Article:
Global Daily – Manufacturing slips on ice

by: Nick Kounis , Peter de Bruin

140204-Global-Daily-Insight.pdf ()
  • ISM manufacturing dips due to adverse winter weather, but outlook much less frosty
  • Eurozone manufacturing climbs, with Greek manufacturing back in expansion territory
  • Global manufacturing remained relatively robust despite falls in the US and China

Adverse winter weather hurts US manufacturing

The ISM manufacturing index unexpectedly dropped from 56.5 to 51.3 in January, though most likely this was due to adverse winter weather. This marked the lowest level since May of last year and abruptly ended the upward trend the index had been on since the middle of last year. The consensus forecasts was for a smaller drop to 56. Looking at the details of the report, the new orders index plummeted to 51.2, down from 64.4, the largest single drop in the past four years. Meanwhile, there were smaller falls in the production sub-index (from 61.7 to 54.8), the employment sub index (from 55.8 to 52.3) and the inventories sub index (from 47.0 to 44.0). Even though the weaker than expected number had quite a big impact on financial markets, we do not expect a sustained slowdown in manufacturing. For a start, the ISM report mentioned that a number of comments from the panel had cited ‘adverse weather conditions as a factor negatively impacting their businesses’, implying that winter weather was the reason behind the bigger-than-expected fall. More fundamentally, the economy seems to have embarked on a period of above trend growth now that the fiscal headwinds have faded, suggesting that any dip in manufacturing should be quickly reversed on the back of firm gains in final domestic demand.

Global manufacturing remained relatively robust

The global manufacturing PMI remained relatively robust despite the sharp fall in the ISM index, edging down to 52.9 in January from 53 in December. This reflects that the US Markit PMI is used as an input for the global aggregate, and this index fell more moderately than the ISM index. In addition, the eurozone manufacturing PMI rose significantly last month (see below). Survey outcomes were rather mixed elsewhere. The manufacturing PMI rose in Japan, India and Brazil, but slipped in the UK and declined notably in China. The latter outcome might have been influenced by the Chinese New Year that can play havoc with the economic data in the country. Looking forward, we expect global manufacturing output to strengthen in the coming months, triggered by stronger demand in the US and the eurozone, which should lift exports and production in the emerging markets.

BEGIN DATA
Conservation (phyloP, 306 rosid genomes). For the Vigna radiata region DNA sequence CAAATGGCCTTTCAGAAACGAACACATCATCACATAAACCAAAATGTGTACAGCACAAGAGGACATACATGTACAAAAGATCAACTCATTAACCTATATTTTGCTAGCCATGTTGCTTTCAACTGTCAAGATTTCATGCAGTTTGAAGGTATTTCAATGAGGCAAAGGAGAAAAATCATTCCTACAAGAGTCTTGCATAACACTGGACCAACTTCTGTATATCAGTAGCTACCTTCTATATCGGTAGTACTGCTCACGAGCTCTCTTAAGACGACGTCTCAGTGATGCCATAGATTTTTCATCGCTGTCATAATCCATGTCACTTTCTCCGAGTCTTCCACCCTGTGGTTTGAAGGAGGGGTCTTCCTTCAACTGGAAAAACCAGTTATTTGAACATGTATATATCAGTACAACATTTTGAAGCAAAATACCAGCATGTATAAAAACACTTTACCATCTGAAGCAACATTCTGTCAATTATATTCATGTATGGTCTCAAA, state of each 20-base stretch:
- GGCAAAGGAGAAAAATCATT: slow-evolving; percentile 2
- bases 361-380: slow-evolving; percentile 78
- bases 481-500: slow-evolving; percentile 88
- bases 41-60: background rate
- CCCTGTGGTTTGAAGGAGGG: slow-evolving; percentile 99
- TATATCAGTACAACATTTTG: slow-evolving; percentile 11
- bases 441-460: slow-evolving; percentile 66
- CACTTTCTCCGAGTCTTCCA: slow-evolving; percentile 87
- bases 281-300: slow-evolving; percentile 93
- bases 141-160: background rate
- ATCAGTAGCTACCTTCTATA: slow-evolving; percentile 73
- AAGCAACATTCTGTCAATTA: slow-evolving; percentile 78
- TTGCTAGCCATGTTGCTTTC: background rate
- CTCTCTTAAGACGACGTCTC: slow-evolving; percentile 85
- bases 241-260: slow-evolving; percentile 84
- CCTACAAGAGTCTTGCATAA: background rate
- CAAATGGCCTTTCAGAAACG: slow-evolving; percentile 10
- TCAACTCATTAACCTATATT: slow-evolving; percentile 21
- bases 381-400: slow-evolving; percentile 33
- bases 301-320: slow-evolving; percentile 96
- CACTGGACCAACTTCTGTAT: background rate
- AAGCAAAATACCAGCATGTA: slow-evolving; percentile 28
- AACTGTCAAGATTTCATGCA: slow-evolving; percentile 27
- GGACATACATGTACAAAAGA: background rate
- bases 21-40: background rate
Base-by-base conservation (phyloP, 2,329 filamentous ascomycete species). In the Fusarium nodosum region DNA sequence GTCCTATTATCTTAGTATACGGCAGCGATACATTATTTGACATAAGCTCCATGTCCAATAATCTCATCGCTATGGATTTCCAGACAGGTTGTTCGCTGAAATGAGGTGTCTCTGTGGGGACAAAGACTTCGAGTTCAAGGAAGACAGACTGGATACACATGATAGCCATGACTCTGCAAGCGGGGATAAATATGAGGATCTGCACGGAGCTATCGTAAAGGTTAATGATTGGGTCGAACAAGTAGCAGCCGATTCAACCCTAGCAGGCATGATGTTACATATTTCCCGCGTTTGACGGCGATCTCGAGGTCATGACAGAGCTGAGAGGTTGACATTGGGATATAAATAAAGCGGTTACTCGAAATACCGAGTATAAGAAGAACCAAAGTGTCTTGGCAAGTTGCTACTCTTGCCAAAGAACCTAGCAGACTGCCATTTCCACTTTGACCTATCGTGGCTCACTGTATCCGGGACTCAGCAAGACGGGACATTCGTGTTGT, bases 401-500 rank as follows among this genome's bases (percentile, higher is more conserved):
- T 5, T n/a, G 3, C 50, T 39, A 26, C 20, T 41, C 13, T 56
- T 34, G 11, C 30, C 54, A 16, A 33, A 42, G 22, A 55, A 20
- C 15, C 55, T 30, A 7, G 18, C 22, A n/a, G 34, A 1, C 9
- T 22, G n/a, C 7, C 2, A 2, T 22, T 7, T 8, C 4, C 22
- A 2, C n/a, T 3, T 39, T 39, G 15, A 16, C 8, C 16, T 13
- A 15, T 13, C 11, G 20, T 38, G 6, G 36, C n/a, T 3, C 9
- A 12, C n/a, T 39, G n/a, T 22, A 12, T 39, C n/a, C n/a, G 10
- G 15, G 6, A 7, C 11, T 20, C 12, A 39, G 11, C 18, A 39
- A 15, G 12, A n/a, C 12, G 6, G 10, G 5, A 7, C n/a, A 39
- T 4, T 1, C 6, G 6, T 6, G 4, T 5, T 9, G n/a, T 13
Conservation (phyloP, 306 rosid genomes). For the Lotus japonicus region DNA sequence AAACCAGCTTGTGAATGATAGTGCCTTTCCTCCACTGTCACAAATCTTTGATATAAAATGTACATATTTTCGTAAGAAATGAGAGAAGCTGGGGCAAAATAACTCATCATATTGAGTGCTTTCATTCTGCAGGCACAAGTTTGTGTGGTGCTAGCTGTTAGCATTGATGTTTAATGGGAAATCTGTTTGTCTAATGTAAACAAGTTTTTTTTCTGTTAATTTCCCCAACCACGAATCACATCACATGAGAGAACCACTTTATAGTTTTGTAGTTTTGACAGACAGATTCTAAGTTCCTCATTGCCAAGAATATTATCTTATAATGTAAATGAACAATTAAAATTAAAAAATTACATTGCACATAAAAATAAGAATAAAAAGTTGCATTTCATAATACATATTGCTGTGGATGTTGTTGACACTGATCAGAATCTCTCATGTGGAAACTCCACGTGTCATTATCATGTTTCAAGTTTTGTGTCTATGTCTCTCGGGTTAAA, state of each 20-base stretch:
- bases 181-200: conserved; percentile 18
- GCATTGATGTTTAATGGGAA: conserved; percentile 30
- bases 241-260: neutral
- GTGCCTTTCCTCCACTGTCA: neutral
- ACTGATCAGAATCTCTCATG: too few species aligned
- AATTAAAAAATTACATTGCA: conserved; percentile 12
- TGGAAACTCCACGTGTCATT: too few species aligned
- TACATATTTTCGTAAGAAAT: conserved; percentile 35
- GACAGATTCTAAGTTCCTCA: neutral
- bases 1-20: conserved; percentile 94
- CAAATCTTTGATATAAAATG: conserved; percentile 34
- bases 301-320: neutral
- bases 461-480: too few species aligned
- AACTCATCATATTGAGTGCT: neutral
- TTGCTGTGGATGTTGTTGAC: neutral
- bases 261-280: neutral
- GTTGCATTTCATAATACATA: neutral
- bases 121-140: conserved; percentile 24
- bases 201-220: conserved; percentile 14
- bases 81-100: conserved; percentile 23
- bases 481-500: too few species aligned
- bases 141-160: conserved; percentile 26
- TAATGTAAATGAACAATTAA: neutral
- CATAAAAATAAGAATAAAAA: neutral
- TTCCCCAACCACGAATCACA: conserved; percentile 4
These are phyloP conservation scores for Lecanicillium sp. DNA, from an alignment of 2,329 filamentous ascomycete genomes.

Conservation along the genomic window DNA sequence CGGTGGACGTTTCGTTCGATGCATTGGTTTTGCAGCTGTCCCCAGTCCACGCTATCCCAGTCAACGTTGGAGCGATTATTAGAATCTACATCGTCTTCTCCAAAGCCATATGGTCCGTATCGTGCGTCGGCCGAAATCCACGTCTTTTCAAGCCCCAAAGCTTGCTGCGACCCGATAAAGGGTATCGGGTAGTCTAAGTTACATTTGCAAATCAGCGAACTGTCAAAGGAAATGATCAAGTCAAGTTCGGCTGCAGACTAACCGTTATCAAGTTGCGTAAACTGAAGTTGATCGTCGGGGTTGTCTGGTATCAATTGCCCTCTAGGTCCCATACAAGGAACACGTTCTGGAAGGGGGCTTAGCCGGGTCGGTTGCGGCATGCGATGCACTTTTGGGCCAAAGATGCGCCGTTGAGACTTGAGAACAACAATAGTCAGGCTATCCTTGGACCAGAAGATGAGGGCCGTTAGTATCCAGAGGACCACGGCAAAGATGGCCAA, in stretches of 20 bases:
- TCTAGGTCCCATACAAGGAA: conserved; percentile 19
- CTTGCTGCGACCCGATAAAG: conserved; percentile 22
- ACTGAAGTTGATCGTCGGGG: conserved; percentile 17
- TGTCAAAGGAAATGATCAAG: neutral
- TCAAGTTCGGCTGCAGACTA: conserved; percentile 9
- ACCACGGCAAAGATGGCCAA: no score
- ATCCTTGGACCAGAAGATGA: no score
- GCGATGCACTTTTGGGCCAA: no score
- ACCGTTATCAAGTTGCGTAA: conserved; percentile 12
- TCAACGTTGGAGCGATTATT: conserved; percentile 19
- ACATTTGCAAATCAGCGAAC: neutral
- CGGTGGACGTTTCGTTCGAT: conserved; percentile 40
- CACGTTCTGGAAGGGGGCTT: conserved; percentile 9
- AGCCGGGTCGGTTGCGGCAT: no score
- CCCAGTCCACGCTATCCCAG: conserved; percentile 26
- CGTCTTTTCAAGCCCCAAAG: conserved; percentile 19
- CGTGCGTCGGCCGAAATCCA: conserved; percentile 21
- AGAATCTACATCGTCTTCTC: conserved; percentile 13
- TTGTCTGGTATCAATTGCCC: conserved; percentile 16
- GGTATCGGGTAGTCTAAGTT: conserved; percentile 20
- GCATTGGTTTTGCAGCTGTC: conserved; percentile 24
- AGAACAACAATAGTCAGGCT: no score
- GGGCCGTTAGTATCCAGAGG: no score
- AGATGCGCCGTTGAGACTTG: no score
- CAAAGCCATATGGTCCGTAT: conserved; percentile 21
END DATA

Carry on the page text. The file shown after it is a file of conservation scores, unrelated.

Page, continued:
Eurozone manufacturing PMI up significantly

The eurozone manufacturing PMI rose to 54 in January from 52.7 in December, taking it to the highest level since May 2011. The outcome was slightly higher than the flash estimate (53.9). The output index accelerated particularly strongly, while the ongoing rise in the orders-to-stocks ratio suggest that further robust gains are likely in the coming months. The country breakdown showed a mixed performance. Among the core member states there were strong gains in both Germany and France. The gain in Germany is in line with other evidence that the economy will continue to outperform the eurozone average as the index rose from relatively high levels (from 54.3 to 56.5). The French PMI appears to be playing catch-up as it remains unusually depressed (to 49.3 from 47). Fortunately, the PMI is not a particularly good gauge of the French economy and other indicators have been painting a stronger picture over recent months. Meanwhile, the Dutch PMI suffered a correction after leading the pack last month (down to 54.8 from 57), while the Austrian PMI was flat (at 54.1). Turning to the periphery, we saw continued strong gains in Spain and Greece, but Italy and Ireland saw declines in their surveys. The Greek manufacturing PMI rose above the 50-mark for the first time since August 2009. Greece and Spain have followed Ireland down the path of sharp falls in unit labour costs that have seen their manufacturing sectors regain much of the competitiveness lost in the early years of the euro. Unfortunately, this has not really happened in Italy.